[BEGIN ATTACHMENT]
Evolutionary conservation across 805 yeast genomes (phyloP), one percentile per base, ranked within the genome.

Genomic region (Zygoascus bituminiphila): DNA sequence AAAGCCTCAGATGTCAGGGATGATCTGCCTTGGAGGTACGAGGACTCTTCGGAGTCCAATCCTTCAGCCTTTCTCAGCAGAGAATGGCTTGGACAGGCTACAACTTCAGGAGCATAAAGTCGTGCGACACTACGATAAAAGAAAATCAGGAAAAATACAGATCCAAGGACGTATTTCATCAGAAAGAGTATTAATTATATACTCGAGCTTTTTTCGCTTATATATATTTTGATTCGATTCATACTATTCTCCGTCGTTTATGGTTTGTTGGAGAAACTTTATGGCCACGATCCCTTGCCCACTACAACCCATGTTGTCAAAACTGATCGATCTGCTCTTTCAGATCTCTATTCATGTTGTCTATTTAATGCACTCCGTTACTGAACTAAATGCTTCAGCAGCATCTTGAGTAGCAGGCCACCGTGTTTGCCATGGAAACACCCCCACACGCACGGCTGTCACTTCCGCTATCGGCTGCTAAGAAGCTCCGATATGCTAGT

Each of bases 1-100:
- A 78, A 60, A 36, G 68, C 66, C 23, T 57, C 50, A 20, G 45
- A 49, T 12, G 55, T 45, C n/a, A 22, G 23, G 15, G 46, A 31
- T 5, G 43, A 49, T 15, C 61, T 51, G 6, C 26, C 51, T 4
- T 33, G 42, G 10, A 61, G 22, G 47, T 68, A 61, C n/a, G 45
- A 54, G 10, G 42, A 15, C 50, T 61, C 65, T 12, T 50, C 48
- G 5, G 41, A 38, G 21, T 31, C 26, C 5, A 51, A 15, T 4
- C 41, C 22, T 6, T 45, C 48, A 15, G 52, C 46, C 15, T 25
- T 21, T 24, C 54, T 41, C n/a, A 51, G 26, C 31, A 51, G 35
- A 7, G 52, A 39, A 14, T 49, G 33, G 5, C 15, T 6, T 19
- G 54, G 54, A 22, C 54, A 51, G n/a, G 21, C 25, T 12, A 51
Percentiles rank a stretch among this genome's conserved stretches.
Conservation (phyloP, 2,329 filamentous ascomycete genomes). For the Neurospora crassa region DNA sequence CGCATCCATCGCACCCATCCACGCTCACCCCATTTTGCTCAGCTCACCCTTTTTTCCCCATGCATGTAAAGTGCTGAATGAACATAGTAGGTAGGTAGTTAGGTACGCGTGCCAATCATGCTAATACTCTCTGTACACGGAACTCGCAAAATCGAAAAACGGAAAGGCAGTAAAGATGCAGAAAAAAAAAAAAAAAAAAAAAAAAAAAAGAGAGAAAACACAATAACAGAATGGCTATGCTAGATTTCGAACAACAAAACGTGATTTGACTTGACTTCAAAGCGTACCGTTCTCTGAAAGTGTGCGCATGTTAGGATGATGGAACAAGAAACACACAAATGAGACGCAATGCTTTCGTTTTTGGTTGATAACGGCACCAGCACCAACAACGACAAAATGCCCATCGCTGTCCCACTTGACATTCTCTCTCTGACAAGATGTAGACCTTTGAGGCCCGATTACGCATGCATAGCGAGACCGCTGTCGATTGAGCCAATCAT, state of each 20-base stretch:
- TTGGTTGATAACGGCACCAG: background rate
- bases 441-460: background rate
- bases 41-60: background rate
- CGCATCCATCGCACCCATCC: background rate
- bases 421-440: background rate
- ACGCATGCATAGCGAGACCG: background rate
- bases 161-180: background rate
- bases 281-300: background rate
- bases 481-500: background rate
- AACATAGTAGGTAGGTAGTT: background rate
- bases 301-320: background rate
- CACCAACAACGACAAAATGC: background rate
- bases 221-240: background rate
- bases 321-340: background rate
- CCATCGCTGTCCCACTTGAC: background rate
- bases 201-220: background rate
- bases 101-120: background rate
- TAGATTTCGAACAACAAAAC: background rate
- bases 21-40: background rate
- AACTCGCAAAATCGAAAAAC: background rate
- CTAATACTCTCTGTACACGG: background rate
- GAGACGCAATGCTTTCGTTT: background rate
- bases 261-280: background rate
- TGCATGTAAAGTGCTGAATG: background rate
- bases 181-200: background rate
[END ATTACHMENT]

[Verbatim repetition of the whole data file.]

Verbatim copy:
Evolutionary conservation across 805 yeast genomes (phyloP), one percentile per base, ranked within the genome.

Genomic region (Zygoascus bituminiphila): DNA sequence AAAGCCTCAGATGTCAGGGATGATCTGCCTTGGAGGTACGAGGACTCTTCGGAGTCCAATCCTTCAGCCTTTCTCAGCAGAGAATGGCTTGGACAGGCTACAACTTCAGGAGCATAAAGTCGTGCGACACTACGATAAAAGAAAATCAGGAAAAATACAGATCCAAGGACGTATTTCATCAGAAAGAGTATTAATTATATACTCGAGCTTTTTTCGCTTATATATATTTTGATTCGATTCATACTATTCTCCGTCGTTTATGGTTTGTTGGAGAAACTTTATGGCCACGATCCCTTGCCCACTACAACCCATGTTGTCAAAACTGATCGATCTGCTCTTTCAGATCTCTATTCATGTTGTCTATTTAATGCACTCCGTTACTGAACTAAATGCTTCAGCAGCATCTTGAGTAGCAGGCCACCGTGTTTGCCATGGAAACACCCCCACACGCACGGCTGTCACTTCCGCTATCGGCTGCTAAGAAGCTCCGATATGCTAGT

Each of bases 1-100:
- A 78, A 60, A 36, G 68, C 66, C 23, T 57, C 50, A 20, G 45
- A 49, T 12, G 55, T 45, C n/a, A 22, G 23, G 15, G 46, A 31
- T 5, G 43, A 49, T 15, C 61, T 51, G 6, C 26, C 51, T 4
- T 33, G 42, G 10, A 61, G 22, G 47, T 68, A 61, C n/a, G 45
- A 54, G 10, G 42, A 15, C 50, T 61, C 65, T 12, T 50, C 48
- G 5, G 41, A 38, G 21, T 31, C 26, C 5, A 51, A 15, T 4
- C 41, C 22, T 6, T 45, C 48, A 15, G 52, C 46, C 15, T 25
- T 21, T 24, C 54, T 41, C n/a, A 51, G 26, C 31, A 51, G 35
- A 7, G 52, A 39, A 14, T 49, G 33, G 5, C 15, T 6, T 19
- G 54, G 54, A 22, C 54, A 51, G n/a, G 21, C 25, T 12, A 51
Percentiles rank a stretch among this genome's conserved stretches.
Conservation (phyloP, 2,329 filamentous ascomycete genomes). For the Neurospora crassa region DNA sequence CGCATCCATCGCACCCATCCACGCTCACCCCATTTTGCTCAGCTCACCCTTTTTTCCCCATGCATGTAAAGTGCTGAATGAACATAGTAGGTAGGTAGTTAGGTACGCGTGCCAATCATGCTAATACTCTCTGTACACGGAACTCGCAAAATCGAAAAACGGAAAGGCAGTAAAGATGCAGAAAAAAAAAAAAAAAAAAAAAAAAAAAAGAGAGAAAACACAATAACAGAATGGCTATGCTAGATTTCGAACAACAAAACGTGATTTGACTTGACTTCAAAGCGTACCGTTCTCTGAAAGTGTGCGCATGTTAGGATGATGGAACAAGAAACACACAAATGAGACGCAATGCTTTCGTTTTTGGTTGATAACGGCACCAGCACCAACAACGACAAAATGCCCATCGCTGTCCCACTTGACATTCTCTCTCTGACAAGATGTAGACCTTTGAGGCCCGATTACGCATGCATAGCGAGACCGCTGTCGATTGAGCCAATCAT, state of each 20-base stretch:
- TTGGTTGATAACGGCACCAG: background rate
- bases 441-460: background rate
- bases 41-60: background rate
- CGCATCCATCGCACCCATCC: background rate
- bases 421-440: background rate
- ACGCATGCATAGCGAGACCG: background rate
- bases 161-180: background rate
- bases 281-300: background rate
- bases 481-500: background rate
- AACATAGTAGGTAGGTAGTT: background rate
- bases 301-320: background rate
- CACCAACAACGACAAAATGC: background rate
- bases 221-240: background rate
- bases 321-340: background rate
- CCATCGCTGTCCCACTTGAC: background rate
- bases 201-220: background rate
- bases 101-120: background rate
- TAGATTTCGAACAACAAAAC: background rate
- bases 21-40: background rate
- AACTCGCAAAATCGAAAAAC: background rate
- CTAATACTCTCTGTACACGG: background rate
- GAGACGCAATGCTTTCGTTT: background rate
- bases 261-280: background rate
- TGCATGTAAAGTGCTGAATG: background rate
- bases 181-200: background rate